Who knew 2am even existed? Our small group of eight is driving through the early morning towards Mt Batur as part of our Active Adventure with Intrepid Travel. The volcanic landscape around us is completely dark, but even in the absence of any streetlights we can still see the mountain greeting us – a black giant sleeping against a backdrop of stars.
Gathering together in the cold, we knock back cans of Red Bull while Andy, our leader, double checks our gear for the trek. There’s a string of head torches leading into the distance; faraway hikers wend their way up the mountain and disappear in the dark. We’re buzzing thanks to the early caffeine injection and the anticipation of what’s in store.
There are nerves, too, of course. About how difficult the climb will be. Whether we’ll make it to the top in time for sunrise. But for Rosa, a criminal defence attorney from Boston, conquering the summit of Mt Batur means something much more. You’d never pick it by looking at her, but wind back the clock 18 months and you would have found Rosa in the back of an ambulance with two broken legs.
‘I felt like I was on top of the world,’ she tells me. ‘I’d just had some great victories in court that week and a work trip to New Orleans had been approved. I’d stayed back late at work and when I crossed the road to catch a train home, a four-door sedan cleared the cross walk and hit me.’
What came next was a long recovery. Multiple rounds of surgery at Massachusetts General Hospital over three weeks, followed by three months of physical therapy learning how to walk again.
‘The accident took me out of commission. I was really dependent on everyone around me, which was a great support, but, being an independent person, I found it a major challenge.’
Rosa’s husband, Brent, says the greatest anguish was simply not knowing what would come next for his wife. He tells me he’ll never forget the nurse’s voice down the phone telling him Rosa was seriously injured in a car accident. Between coordinating hospital visits and specialist appointments, he was the man behind the scenes, making sure Rosa had everything she wanted and was surrounded by friends.
‘It was a very emotional few weeks,’ Brent recalls. ‘But it also involved some of the most beautiful experiences we’ve shared; it really brought us together.’
Rosa and Brent’s biggest fear was that she might not be able to walk again – or not well enough to do all the activities they loved to do together. Their relationship was built on exploring the outdoors, either at home in Boston or further afield in places like Tulum and Montreal. Simple tasks, once taken for granted, now seemed near impossible.
‘Once we were visiting a friend’s house and as we turned the corner there was a slight incline. I almost fell over taking even one step up that hill – it felt like climbing a mountain. At one point, Brent just stopped and looked at me. He said “just take it one step at a time”, and he was right behind me the whole way, to make sure if I fell over he could catch me. It took some time until I could walk down the street on my own again.’
Rosa’s choice of words seem pointed given where we are now – getting ready to tackle a volcano in Bali. Even now she’s bubbly and making jokes about the climb with Brent and the rest of the group, but at the same time she’s honest with herself about her chances.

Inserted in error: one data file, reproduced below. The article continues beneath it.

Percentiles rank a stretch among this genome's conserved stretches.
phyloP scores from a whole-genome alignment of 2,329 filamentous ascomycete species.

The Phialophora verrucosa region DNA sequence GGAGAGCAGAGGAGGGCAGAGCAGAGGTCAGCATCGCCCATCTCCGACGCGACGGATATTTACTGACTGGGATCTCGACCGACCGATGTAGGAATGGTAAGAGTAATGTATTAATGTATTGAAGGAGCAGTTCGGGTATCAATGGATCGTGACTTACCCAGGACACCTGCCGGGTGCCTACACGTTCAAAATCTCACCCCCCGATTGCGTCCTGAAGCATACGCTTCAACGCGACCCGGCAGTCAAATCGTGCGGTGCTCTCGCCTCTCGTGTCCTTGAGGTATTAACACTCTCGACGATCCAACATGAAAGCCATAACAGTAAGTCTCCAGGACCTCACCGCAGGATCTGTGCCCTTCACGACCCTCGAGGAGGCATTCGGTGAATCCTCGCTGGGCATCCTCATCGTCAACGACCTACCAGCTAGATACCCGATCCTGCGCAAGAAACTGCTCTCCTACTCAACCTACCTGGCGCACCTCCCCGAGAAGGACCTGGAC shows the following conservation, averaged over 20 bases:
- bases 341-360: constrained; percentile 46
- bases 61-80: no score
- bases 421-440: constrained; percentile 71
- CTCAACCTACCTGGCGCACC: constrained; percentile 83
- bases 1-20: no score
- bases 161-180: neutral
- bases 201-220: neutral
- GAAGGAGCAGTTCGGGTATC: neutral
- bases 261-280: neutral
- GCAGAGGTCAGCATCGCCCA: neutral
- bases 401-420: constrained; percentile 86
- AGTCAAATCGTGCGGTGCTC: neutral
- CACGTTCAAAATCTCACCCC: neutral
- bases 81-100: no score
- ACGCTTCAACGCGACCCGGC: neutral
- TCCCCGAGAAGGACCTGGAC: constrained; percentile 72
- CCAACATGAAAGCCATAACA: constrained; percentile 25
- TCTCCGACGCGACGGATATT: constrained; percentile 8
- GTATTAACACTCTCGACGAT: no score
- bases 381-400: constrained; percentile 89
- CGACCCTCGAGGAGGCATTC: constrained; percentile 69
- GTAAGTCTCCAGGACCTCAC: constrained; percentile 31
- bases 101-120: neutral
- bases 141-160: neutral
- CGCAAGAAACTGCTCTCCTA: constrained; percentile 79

‘I’m going to take this in stride and I’m going to do the best I can. If I need to step aside then I know my limits, and that’s okay. But if I’m at the front of the pack, that’s even better.’
With just over two hours of hiking ahead of us before sunrise, we clip on our head torches, stretch our limbs, and then we’re off. A short walk brings us to an altar to make offerings for our safe passage and a beautiful sunrise. As we continue our climb, the trail turns from asphalt to gravel to dirt; it’s not long before we’re scrambling on our hands and knees to navigate rockier sections of the trail.
True to her word, Rosa is leading the pack in her enthusiasm to get to the top before daybreak. Brent and I trail behind her and the three of us reflect on our week in Bali. Rosa says if she’d visited Bali with just her husband, or a group of girlfriends, she doesn’t think she would ever have come to understand the island the way she has on this trip. She’d met local artists, farmers and holymen, all of them so warm and eager to share their lives.
Our shoes fill with ashen sand as the slopes continue to get steeper. We pause for water breaks and, looking down, we’re surprised to see how far we’ve come. The trail of illuminated hikers reaches back to the car park where we started. The sky starts to soften and clouds surrounding distant Mt Rinjani are turning into soft plumes of orange and pink. Andy asks if we want to stop early and watch the sunrise from the second-highest point, but we push on for the summit.
Calves aching, we emerge onto the platform at the top of Mt Batur just as the sun peeks over the horizon. There’s a huge grin on all our faces and I catch Rosa blinking back tears while taking in the new day unfolding below. She and Brent are taking it all in together.
‘It’s moments like this where I’m so grateful’, she says. ‘If it was an SUV or a truck that hit me, we might not have had today. There’s no way that 18 months ago I could have imagined being able to do this. It’s an emotional moment for us, not just the hike, but the whole trip.’
Finally sitting down to rest, I realise I’m grateful too. Thankful that I can breath in the fresh mountain air, watch a beautiful sunset like this one, and to share this Balinese adventure with my inspirational new friends.